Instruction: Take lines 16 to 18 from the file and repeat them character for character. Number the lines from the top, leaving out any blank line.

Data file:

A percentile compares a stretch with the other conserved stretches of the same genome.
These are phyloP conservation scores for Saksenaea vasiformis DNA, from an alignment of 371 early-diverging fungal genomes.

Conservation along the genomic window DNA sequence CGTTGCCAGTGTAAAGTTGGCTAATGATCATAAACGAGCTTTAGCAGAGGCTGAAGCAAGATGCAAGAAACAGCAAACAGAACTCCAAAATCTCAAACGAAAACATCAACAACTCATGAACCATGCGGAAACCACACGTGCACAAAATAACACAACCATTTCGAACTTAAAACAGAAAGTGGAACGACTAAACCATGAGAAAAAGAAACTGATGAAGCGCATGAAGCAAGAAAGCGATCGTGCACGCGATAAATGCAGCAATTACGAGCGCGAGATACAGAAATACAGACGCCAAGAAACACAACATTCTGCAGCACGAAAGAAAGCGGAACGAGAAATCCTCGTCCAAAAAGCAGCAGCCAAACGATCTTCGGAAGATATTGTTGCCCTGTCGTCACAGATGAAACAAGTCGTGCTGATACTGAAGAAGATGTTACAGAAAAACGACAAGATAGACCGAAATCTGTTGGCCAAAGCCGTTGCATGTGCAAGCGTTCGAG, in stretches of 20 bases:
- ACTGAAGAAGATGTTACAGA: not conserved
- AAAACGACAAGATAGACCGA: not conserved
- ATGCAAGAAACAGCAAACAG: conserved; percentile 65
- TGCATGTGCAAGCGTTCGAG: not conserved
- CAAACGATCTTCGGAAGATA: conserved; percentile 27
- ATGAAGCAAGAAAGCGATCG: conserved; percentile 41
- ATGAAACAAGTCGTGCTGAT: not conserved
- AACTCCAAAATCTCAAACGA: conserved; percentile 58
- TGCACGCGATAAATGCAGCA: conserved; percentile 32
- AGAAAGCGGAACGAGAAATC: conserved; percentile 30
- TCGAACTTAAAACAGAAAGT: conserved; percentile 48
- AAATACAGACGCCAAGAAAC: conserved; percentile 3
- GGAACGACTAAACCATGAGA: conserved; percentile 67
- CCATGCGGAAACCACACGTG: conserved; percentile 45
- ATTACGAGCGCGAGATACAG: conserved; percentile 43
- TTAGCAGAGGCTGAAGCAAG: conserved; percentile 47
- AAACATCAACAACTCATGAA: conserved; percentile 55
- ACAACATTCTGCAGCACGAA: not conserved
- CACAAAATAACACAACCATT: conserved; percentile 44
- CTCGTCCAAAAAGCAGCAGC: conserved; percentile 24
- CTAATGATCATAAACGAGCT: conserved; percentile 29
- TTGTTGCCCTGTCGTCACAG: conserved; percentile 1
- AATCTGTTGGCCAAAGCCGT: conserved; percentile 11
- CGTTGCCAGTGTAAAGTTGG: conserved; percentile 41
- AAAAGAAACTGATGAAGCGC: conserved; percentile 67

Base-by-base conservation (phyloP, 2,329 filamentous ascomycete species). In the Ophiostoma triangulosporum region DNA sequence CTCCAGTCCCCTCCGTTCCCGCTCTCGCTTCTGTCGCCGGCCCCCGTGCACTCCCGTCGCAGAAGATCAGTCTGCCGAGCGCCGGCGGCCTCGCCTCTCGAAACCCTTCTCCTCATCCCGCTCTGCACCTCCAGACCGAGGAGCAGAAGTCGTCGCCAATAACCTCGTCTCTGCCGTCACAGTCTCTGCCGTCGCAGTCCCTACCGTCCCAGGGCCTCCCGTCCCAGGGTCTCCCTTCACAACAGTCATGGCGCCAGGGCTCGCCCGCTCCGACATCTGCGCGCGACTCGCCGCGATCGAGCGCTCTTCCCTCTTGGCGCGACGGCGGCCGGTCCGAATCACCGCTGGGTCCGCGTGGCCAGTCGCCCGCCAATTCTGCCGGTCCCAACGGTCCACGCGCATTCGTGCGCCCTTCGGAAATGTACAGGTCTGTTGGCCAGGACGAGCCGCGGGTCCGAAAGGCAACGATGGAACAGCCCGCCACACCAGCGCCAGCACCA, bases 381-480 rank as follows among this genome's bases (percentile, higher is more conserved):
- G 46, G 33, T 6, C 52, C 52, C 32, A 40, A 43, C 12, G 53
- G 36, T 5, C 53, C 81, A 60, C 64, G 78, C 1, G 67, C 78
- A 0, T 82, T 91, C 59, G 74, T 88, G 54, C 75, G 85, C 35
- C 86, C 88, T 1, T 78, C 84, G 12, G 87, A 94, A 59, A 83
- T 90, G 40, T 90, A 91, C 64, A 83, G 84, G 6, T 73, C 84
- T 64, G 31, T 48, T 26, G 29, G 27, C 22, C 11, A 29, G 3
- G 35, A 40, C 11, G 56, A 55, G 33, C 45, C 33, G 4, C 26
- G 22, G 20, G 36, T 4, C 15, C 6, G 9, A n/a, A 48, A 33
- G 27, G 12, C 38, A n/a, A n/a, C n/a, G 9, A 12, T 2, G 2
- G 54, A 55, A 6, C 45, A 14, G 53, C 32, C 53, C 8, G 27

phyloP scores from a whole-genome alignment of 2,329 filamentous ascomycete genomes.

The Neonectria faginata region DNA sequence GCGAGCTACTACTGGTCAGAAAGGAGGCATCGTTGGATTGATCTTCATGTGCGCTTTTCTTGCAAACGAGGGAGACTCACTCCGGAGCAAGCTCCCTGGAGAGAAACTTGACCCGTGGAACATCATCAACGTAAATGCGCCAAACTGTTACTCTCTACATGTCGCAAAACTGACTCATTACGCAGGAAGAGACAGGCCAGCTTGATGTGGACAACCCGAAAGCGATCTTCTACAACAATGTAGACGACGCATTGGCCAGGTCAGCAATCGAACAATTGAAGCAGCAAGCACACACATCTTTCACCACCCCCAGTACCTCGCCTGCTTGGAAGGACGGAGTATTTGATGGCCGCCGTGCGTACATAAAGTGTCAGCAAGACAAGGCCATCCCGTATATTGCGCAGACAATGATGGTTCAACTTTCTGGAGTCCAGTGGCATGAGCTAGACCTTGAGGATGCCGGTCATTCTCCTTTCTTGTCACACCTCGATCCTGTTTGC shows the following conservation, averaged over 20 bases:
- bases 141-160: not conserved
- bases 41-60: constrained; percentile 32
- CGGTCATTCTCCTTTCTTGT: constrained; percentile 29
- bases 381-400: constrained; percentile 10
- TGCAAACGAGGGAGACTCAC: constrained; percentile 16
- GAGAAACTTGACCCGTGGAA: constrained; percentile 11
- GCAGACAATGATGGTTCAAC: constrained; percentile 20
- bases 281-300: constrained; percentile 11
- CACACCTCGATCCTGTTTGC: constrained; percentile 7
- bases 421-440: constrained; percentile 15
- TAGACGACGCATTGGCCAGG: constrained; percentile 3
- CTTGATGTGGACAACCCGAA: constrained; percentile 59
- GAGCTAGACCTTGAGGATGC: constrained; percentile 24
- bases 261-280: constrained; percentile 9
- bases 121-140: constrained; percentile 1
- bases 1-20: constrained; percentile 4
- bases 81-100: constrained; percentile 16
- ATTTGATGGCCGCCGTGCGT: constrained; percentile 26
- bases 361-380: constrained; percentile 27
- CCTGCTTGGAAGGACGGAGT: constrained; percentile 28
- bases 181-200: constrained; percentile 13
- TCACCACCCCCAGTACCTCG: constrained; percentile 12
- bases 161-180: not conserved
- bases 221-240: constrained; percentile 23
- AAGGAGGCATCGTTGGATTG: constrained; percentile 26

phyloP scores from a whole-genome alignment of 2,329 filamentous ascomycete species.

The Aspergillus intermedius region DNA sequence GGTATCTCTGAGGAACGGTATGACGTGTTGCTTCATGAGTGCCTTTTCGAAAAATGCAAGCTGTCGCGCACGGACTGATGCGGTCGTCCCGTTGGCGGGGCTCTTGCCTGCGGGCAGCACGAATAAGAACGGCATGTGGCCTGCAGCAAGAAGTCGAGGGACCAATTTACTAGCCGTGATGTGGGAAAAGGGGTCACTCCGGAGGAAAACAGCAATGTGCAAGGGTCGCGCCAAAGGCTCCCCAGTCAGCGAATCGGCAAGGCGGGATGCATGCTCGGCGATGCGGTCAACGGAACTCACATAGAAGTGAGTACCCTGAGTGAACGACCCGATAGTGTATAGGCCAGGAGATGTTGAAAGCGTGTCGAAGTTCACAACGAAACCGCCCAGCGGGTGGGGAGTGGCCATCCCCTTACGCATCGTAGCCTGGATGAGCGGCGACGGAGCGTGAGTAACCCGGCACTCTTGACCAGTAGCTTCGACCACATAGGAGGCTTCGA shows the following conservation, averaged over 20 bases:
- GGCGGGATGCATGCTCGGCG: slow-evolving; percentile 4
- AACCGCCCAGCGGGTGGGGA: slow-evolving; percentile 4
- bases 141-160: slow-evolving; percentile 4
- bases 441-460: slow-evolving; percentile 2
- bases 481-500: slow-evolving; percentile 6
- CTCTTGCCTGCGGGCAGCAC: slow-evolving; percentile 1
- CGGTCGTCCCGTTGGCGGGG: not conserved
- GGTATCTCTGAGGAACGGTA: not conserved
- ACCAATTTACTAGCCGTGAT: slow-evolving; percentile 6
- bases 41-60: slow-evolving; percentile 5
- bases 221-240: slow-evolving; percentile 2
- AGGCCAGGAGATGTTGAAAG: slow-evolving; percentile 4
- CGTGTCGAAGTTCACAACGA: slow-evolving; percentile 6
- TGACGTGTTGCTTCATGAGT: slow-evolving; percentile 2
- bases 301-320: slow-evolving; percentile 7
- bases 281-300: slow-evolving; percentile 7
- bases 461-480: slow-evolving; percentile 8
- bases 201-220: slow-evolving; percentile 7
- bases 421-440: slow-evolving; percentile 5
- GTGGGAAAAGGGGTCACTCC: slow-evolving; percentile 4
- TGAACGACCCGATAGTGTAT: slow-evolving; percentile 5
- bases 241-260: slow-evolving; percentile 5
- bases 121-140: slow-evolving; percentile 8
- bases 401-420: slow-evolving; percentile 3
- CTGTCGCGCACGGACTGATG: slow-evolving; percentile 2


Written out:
- GGAACGACTAAACCATGAGA: conserved; percentile 67
- CCATGCGGAAACCACACGTG: conserved; percentile 45
- ATTACGAGCGCGAGATACAG: conserved; percentile 43